Specific plans to increase funding are being discussed. "We've talked about a nine-cent state gas tax increase. That nine cents would make us equal to Ohio and still below Wisconsin and Pennsylvania. Indiana and Illinois have local gas tax options, as well as toll systems that help sustain their revenue stream to the point that they don't need as much of an increase. Without those options here in Michigan, we have to rely on traditional methods, such as fuel taxes," Nystrom said.

He said that there are discussions with the governor's office and the Michigan legislature to phase in the gas tax increase over three years so that taxpayers are not hit in the pocketbook all at once.

"However, some people have said that we should do it all at once and get it done. There's no sense in continuing to highlight the point that we're increasing taxes for three years in a row," Nystrom said.

"We're also talking about sunseting that increase to make sure that the money is spent efficiently by the agencies that receive those revenues. This gives the legislature an opportunity to go back home and say, we're keeping an eye on these agencies and we're going to make sure that they are spending the money properly, and if they aren't, we'll let the increase go away when the sunset takes effect."

The sunset creates a debate on a regular basis, similar to the transportation funding debate in Washington, D.C., where there is a regular timetable for debate on how the system is funded, Nystrom pointed out.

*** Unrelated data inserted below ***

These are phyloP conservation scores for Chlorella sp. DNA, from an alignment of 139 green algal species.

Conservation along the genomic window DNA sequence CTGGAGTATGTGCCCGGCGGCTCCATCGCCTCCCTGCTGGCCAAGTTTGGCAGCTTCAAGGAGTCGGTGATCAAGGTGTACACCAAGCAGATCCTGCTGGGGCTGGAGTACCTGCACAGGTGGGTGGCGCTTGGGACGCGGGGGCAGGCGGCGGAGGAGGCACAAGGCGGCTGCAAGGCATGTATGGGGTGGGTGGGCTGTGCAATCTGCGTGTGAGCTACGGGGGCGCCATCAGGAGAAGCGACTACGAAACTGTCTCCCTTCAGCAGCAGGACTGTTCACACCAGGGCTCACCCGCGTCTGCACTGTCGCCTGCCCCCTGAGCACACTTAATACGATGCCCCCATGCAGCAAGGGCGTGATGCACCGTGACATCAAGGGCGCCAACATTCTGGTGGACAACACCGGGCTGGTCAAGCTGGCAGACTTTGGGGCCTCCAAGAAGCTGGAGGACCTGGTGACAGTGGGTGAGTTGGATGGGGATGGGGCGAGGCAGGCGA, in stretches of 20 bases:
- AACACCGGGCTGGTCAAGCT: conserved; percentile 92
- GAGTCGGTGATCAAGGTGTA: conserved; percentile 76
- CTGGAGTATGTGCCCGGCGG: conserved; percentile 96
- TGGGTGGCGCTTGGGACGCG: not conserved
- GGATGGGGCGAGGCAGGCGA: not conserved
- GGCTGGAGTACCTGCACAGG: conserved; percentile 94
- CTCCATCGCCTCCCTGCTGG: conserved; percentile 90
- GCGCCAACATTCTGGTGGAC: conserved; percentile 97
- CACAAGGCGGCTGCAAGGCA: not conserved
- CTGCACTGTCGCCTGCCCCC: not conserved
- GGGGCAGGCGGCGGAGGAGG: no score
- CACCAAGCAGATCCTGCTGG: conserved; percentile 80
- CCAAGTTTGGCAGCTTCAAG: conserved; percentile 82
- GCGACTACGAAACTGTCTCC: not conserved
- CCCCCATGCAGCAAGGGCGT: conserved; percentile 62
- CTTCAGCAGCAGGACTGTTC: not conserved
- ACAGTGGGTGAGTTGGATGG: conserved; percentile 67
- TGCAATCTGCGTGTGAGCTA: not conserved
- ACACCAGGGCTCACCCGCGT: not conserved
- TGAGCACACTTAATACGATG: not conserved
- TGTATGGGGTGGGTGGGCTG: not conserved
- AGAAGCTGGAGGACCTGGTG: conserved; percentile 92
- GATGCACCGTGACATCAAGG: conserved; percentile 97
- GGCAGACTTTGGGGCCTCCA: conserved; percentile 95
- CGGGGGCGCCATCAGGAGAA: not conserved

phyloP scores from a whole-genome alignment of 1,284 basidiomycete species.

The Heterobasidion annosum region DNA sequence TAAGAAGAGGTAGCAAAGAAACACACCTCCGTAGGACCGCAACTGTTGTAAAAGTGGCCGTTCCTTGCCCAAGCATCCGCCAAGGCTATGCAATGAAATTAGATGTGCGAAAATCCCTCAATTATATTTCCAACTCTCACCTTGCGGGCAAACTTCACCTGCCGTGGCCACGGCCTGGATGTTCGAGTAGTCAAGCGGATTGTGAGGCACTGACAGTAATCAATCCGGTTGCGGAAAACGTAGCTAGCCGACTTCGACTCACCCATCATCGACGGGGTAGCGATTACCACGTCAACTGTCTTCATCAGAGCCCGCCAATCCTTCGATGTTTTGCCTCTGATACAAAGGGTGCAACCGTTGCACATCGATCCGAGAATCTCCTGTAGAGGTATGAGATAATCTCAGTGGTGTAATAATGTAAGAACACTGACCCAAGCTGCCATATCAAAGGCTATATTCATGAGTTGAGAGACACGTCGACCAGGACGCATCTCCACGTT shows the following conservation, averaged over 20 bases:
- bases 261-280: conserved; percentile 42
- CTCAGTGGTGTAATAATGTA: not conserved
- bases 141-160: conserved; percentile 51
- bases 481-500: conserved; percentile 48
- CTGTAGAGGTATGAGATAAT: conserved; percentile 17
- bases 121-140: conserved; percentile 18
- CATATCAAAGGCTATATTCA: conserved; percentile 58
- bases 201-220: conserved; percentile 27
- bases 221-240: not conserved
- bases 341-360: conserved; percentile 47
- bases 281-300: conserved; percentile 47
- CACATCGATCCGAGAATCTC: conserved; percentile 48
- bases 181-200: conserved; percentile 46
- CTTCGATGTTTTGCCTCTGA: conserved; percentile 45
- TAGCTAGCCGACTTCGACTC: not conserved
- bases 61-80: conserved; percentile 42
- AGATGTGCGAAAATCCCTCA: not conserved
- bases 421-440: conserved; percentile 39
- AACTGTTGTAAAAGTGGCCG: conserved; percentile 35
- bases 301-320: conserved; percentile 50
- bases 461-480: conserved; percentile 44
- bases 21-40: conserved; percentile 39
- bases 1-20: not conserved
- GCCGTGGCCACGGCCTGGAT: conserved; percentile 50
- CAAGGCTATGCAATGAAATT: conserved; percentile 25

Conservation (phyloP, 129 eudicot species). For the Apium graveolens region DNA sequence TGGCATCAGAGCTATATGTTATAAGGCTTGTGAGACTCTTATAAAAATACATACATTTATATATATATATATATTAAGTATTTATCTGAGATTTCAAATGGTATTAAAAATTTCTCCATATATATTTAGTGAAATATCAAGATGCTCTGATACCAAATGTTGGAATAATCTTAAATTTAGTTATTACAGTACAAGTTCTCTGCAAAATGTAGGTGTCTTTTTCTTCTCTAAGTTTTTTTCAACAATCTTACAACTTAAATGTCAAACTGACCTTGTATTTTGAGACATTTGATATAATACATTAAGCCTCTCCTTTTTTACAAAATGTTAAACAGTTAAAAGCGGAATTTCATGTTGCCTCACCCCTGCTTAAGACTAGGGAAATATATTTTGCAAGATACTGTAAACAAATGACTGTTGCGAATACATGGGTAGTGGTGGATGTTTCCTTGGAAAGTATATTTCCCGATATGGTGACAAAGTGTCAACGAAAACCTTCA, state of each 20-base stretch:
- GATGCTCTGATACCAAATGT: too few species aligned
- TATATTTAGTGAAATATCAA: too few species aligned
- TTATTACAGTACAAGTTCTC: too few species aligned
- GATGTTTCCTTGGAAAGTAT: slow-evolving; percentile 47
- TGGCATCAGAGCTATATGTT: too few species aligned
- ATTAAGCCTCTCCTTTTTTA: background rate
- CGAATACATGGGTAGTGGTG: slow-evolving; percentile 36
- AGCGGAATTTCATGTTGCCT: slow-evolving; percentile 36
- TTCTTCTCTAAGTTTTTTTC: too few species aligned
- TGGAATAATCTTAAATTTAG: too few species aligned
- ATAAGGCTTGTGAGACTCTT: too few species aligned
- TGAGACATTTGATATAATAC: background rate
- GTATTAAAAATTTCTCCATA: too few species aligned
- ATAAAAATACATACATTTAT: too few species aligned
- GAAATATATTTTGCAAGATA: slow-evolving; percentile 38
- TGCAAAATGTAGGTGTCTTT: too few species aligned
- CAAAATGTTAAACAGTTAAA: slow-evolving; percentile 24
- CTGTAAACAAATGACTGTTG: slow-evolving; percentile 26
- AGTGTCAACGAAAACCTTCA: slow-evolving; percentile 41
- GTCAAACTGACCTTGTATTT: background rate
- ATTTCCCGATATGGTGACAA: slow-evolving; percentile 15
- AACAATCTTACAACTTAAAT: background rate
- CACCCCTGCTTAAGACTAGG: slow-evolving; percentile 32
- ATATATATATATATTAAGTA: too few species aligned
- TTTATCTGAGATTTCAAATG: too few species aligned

"The comprehensive package also includes some form of diesel parity. Diesel parity means that trucks have to pay the same amount as gasoline-powered vehicles. This is strongly supported by the general public. I'm sure that the package will include something to that effect. This would probably have to be phased in over time," Nystrom said.

"We're also looking at a significant vehicle registration fee. Currently, the registration fee is tied to the value of the vehicle. We think that the baseline multiplier that's used to come up with the registration fee should be significantly increased. In 2008, the registration fee is going to become our number one source of revenue for our transportation network in Michigan. So, any increase in the multiplier will immediately turnaround a nice increase in revenues for our network.

"We also believe that the registration fee is a good place to look because of the increased use of alternative fuel vehicles that have four tires on the road and weigh the same amount as any other vehicle out there, and yet, often times, are given a tax discount on those fuels, so they don't pay their fair share for the road network. We think that this argument needs to be considered when talking about increasing the vehicle registration fee."

Nystrom said that there is a desire to see some loopholes in the vehicle registration fee closed. "Currently, you can pay for vehicle registration on your birthday and purchase a new vehicle the next day. You get to ride the rest of the year on the lower vehicle registration rate. We'd like to fill that loophole and have that registration fee paid on the new vehicle at the time of purchase. That would create up to $25 million per year in additional revenues," Nystrom said.